2016 Mercedes-Benz GLC250 First Drive

by Heather Platt | Posted on Wednesday, July 22nd, 2015

There’s nothing wrong with the Mercedes-Benz GLK other than old age, having first sold here in 2009. But with creased, off-road themed styling, a naturally aspirated V6, and a smallish interior, it’s out of step with the company’s growing line of sport utility vehicles. Even its name is a harsh-sounding outlier. Enter the 2016 GLC.

2016 Mercedes-Benz GLC 250

Mercedes calls this model the second generation of the GLK, but it’s closer to a total reboot. The new look follows the smooth design of contemporary Benzes. The spotlight engine is now a spunky turbocharged four cylinder, and yes, the GLC is bigger inside and out. As for the name change, that’s part of the latest badge realignment, and the “C” indicates the GLC’s position as the crossover counterpart to the C-Class sedan. Now firmly integrated into the Mercedes SUV family, the GLC takes a seat at the table between the entry-level GLA and the larger GLE.We’ve come to the Alsace region of France to sample this familiar yet evolved utility vehicle. Driving along route A35, we’re immediately struck by the turbo four-cylinder’s prowess. It’s strong from launches when we mash the gas, returns a subtle but pleasing exhaust note, and it’s more than capable of picking off slower moving traffic as we dash through the French countryside. We’re driving the European-spec GLC250 model, which has the same 2.0-liter engine Americans will get in the GLC300, though the Euro model has 30 fewer horsepower. The US version will be rated at 241 hp and 273 pound feet of torque, the same output as the C300 sedan.

The turbo has big shoes to fill, as it gives up 61 hp to the 302-hp V6 used in the GLK. Mercedes is banking consumers won’t miss this raw power, as the GLC’s inline-four offers the same amount of torque as the GLK’s V6, but much sooner in the rev band. Even in its detuned European state, the I4 demonstrates the kind of urgency that Americans prefer for their grocery-getting people haulers. It’s paired with a nine-speed automatic transmission, upgraded from the GLK’s seven-speed. There are paddle shifters, though most Americans won’t have reason to use them. Sometimes we grab them and lay on the throttle just for fun, and the GLC responds with bursts of speed.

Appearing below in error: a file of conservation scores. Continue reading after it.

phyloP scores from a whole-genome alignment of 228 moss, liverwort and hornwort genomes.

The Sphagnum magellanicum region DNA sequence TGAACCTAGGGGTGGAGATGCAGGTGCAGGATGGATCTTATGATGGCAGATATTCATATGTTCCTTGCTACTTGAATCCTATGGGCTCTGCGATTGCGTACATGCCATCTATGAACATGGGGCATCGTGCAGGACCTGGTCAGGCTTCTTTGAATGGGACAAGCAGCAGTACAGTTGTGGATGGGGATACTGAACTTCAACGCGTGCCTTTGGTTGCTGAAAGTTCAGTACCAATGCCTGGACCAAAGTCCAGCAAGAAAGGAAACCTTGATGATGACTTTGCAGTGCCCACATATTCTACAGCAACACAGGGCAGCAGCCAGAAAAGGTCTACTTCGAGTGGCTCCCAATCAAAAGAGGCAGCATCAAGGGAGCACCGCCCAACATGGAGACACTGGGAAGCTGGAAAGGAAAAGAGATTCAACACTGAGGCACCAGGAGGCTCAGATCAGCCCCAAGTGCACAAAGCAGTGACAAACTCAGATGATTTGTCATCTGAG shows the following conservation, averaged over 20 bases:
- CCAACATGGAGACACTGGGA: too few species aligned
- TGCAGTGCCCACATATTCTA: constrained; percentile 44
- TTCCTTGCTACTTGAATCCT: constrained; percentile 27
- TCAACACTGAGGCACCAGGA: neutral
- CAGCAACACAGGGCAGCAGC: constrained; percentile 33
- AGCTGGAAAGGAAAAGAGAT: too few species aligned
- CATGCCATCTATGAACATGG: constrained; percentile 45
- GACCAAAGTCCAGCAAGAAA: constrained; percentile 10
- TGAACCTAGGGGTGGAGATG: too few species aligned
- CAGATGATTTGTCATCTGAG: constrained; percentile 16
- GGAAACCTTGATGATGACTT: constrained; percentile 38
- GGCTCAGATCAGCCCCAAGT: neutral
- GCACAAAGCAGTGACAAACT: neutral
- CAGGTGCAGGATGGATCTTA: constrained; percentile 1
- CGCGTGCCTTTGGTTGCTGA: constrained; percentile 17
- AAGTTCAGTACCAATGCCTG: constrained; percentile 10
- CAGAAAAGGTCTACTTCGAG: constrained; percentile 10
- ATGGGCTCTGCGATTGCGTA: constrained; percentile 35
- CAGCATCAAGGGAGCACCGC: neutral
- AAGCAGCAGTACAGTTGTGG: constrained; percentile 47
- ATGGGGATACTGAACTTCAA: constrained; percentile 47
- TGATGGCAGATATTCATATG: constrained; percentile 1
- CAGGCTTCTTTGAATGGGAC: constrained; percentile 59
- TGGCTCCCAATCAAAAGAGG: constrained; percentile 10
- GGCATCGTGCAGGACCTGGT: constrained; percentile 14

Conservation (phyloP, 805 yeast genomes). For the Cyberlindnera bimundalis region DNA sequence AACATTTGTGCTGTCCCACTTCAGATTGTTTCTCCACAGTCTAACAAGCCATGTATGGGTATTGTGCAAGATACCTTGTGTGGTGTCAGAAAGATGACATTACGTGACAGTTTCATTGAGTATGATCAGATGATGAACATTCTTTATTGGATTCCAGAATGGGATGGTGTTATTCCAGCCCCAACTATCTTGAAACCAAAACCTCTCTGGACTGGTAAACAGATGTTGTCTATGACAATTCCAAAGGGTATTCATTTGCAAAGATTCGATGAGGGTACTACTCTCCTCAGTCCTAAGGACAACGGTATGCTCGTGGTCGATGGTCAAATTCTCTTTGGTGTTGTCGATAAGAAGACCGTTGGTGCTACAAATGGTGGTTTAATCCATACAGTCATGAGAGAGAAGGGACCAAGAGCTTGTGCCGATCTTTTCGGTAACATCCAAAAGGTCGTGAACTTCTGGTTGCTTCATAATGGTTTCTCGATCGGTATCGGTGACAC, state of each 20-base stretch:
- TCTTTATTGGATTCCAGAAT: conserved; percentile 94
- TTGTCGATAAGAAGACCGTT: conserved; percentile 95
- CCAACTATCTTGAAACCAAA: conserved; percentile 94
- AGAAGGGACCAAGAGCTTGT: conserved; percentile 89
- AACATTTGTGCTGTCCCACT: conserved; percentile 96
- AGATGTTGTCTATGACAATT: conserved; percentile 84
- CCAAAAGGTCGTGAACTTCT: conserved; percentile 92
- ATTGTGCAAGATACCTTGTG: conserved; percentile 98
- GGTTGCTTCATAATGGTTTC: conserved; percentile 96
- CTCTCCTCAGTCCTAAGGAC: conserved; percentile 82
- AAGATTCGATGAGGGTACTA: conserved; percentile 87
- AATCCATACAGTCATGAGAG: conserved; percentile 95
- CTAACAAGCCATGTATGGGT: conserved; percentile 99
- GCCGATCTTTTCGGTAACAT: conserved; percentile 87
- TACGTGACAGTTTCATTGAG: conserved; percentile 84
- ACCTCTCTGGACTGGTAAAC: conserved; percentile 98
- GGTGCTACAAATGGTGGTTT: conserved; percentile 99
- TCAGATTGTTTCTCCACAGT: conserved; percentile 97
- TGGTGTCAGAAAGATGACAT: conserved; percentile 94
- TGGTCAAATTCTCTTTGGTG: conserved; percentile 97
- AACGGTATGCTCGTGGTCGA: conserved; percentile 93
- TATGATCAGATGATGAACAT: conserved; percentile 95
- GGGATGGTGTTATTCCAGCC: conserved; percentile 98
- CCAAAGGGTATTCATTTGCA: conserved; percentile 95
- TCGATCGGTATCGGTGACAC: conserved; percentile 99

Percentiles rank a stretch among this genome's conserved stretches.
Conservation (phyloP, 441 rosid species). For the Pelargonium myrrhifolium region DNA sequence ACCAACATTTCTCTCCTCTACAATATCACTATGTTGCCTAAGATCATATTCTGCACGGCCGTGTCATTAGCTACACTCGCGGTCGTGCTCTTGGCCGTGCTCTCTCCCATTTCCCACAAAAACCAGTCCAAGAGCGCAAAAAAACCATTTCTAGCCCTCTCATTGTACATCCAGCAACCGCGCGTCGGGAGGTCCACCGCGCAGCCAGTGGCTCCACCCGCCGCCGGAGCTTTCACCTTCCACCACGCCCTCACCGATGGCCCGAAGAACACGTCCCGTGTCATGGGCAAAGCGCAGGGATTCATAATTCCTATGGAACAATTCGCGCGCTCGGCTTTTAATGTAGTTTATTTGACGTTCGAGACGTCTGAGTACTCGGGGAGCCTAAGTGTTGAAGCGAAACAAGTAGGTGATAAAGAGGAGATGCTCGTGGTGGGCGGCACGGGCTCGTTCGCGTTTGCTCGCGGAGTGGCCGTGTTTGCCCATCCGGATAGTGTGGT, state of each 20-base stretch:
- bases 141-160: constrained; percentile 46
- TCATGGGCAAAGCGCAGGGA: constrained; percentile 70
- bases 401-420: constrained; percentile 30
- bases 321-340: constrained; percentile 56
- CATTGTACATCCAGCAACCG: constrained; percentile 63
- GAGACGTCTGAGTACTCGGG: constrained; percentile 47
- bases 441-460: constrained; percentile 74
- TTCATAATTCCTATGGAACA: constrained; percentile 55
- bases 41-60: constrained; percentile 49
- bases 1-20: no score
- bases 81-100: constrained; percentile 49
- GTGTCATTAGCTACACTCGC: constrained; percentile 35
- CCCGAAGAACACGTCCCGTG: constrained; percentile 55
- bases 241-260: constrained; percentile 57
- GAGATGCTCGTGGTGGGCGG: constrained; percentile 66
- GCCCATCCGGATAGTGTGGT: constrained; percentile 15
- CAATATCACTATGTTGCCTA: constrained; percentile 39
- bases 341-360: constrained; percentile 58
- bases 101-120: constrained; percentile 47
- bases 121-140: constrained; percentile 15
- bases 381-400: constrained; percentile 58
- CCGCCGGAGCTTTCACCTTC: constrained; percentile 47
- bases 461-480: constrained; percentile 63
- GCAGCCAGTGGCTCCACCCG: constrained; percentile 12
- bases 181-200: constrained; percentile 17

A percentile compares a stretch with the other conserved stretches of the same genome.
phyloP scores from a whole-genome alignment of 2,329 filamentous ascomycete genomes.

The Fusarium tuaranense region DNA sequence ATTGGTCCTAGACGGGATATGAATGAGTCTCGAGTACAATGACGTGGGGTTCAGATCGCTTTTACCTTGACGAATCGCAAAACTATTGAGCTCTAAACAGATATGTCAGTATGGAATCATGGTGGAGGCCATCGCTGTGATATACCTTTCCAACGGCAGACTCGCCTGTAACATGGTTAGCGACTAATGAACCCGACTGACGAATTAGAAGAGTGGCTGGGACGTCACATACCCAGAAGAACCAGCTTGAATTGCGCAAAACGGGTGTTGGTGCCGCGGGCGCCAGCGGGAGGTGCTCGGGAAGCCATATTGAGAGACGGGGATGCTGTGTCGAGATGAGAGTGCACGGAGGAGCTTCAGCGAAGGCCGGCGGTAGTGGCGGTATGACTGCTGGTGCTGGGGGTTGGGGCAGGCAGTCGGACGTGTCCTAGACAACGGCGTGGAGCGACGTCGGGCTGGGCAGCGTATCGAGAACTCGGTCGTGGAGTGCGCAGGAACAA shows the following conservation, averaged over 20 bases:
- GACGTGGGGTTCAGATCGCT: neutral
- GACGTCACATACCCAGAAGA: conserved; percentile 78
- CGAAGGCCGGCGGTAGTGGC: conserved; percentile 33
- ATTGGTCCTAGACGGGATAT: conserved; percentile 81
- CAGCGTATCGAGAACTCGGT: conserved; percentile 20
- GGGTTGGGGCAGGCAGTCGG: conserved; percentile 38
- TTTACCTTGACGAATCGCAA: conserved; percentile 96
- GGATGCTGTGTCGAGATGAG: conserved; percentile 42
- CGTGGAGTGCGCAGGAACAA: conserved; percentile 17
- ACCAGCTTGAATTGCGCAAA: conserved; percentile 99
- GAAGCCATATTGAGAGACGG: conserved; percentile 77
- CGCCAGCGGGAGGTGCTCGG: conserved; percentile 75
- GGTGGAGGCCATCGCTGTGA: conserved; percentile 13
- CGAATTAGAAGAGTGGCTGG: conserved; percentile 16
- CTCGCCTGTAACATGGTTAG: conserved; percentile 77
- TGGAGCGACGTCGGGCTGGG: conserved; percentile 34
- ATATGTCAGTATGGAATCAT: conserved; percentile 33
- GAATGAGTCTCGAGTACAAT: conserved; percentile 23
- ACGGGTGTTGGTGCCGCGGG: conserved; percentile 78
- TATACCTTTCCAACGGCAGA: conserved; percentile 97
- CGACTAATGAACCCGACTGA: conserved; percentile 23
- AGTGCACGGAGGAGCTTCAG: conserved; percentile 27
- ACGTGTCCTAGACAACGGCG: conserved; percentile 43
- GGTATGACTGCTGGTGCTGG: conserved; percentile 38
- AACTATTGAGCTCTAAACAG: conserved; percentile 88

The cabin is quiet enough that conversation with a passenger is easy as we navigate a southeasterly path through the Alsatian wine region toward the morning’s stopping point. Our tester has the Designo interior package with dark Nappa leather, light stitching, and high-gloss wood paneling broken up by gray trim. The heating, cooling, and infotainment controls are set to the driver’s right. A multifunction LCD splits the speedometer and tachometer dials instead of the old three-gauge setup in the GLK. A full-color seven-inch screen sits on top of the center stack. While the GLK had an old-fashioned wooden speedboat vibe, the GLC feels sleek and modern. Even though there’s a lot going on, all of the elements are simple to use, and we toggle between the navigation, audio, and other features with relative ease.

That’s good, because driving in Europe requires our full attention. There is a lot of foot traffic, and everything from bicycles to trash trucks can and does appear suddenly as we navigate through villages. The steering is quick and responsive. There’s play on-center, but it returns more feeling than we expect during evasive maneuvers. The ride is comfortable, exactly what you would expect in a crossover. It smooths most of the bumps and ruts, and there’s more than enough ground clearance for daily use. Our most extreme endeavor was jumping a curb to pull a turnaround on a dead-end road. Steel springs with a variable damping system are standard, air suspension is an available upgrade.